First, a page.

Parsons The New School for Design has completed its work on Splash House, a new pool pavilion for the WPA-era Highbridge Pool and Recreation Center in Washington Heights, in partnership with NYC Parks & Recreation.
The project was developed through the Parsons Design Workshop, its innovative design-build studio led by graduate architecture students. This past summer, students commenced on a second phase of the project, the interior renovation of the recreation center, further enhancing the center for area residents.
"Thanks to our partnership with graduate architecture students of the Parsons Design Workshop, a new pool pavilion will meet the needs of pool-goers and allow for year-round recreation inside the center," commented Parks & Recreation Commissioner Veronica White. "From the master planning process, to the design phase, and through construction, the students have worked diligently to meet the community's needs and we are impressed with their professionalism."
The Highbridge Pool and Recreation Center is part of the 120-acre Highbridge Park, which includes the High Bridge, the oldest standing bridge in New York City. As part of Mayor Bloomberg's PlaNYC project, the bridge will be re-opened to the public in 2014 after 40 years of closure, and provide a new greenway between Manhattan and Bronx communities. The center is one of 11 city pools built in 1936 through President Franklin D. Roosevelt's Works Progress Administration and commissioned by Robert Moses. Today, it is a highly popular pool during the summer months, and also serves the Washington Heights neighborhood as a recreation and community center during the rest of the year.
"For over a decade, our students and faculty have worked with a range of non-profits to enhance the built environment through the Design Workshop," said Joel Towers, executive dean of Parsons. "Our partnership with Parks represents an important step in furthering the work of this studio, and creating work that improves the lives of thousands of New Yorkers."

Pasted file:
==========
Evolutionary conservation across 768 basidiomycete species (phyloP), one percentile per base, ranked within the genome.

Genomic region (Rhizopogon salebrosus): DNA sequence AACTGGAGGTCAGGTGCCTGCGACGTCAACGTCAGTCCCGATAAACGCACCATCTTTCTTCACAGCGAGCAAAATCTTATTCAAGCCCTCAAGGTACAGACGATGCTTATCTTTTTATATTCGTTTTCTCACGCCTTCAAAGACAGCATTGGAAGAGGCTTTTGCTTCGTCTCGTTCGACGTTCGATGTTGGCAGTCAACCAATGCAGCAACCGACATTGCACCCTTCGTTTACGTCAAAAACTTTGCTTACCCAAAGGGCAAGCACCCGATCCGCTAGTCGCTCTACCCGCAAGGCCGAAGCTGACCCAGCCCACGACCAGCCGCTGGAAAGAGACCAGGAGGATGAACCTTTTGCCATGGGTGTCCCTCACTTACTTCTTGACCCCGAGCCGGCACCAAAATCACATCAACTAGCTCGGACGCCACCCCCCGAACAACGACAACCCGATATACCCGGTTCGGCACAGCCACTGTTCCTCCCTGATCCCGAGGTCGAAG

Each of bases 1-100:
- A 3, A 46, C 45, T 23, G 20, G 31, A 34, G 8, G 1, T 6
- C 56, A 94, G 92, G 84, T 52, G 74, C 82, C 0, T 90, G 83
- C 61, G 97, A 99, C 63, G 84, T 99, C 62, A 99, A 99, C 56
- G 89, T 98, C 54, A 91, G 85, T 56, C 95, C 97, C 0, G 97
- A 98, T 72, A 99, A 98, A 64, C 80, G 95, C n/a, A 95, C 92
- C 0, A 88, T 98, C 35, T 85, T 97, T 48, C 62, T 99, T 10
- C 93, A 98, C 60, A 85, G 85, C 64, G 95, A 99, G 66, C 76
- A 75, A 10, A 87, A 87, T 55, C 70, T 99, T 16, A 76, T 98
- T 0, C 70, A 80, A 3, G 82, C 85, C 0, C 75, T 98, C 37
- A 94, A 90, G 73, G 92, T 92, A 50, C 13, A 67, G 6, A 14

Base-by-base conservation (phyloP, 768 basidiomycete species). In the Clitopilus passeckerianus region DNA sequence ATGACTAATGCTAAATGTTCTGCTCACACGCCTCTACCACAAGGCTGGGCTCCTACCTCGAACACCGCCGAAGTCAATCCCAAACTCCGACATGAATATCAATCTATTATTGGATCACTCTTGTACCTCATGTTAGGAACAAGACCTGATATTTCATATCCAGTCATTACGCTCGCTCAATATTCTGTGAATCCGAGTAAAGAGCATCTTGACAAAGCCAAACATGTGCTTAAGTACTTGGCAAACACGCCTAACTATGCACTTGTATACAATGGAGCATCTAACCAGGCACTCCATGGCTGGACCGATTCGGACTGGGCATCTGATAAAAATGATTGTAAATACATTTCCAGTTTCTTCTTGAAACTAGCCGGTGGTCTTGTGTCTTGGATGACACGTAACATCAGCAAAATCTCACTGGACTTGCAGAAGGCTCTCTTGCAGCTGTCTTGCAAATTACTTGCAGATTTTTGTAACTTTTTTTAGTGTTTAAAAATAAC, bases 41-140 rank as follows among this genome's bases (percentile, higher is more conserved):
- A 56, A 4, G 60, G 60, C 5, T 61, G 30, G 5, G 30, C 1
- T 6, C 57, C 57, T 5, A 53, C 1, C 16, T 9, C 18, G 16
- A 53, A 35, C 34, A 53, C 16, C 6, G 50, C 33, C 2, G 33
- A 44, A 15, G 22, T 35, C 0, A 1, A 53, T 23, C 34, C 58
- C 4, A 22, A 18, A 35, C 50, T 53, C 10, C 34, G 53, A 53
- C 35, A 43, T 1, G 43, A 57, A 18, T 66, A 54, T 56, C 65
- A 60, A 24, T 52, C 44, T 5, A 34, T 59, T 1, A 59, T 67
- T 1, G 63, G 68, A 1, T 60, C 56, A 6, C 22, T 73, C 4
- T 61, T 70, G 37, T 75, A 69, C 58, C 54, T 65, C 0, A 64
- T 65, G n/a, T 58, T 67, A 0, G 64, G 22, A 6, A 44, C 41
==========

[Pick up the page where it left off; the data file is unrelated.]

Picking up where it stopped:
Splash House is an outdoor pavilion that allows the recreation center to remain open year-round and offer more recreational programs to the Washington Heights community. Previously recreation programs were suspended over the summer and the interior converted to accommodate the space required for the large number of pool-goers, over 130,000 this summer alone.
Splash House reorganizes the current circulation and provides new changing and locker areas. The lightweight and porous structure is naturally lit and ventilated, while remaining sensitive to its historic context. It includes sliding doors, which allow the locker area to be converted into additional changing rooms during peak times. A second component of the project includes the installation of a water curtain which will function as a play feature for children as well as a way to rinse off before entering the pool NYC Parks plans to execute this work as well as the other plumbing and water service infrastructure to support Splash House.
The second phase of the project, called In_Flux, is the renovation of the interior of the central area of the recreation center, which commenced this past summer. The project will convert the 1936 open-air vestibule into an enclosed entry and common space, which will provide an additional 2,000 square feet of space, and also improve its year-round functionality. Central to the design intent is creating a communal space where neighborhood residents can meet in an informal setting, while enhancing the historic design. The removal of a restrictive 1982 addition of a turret at both ground and mezzanine levels will provide a unified entry to the center.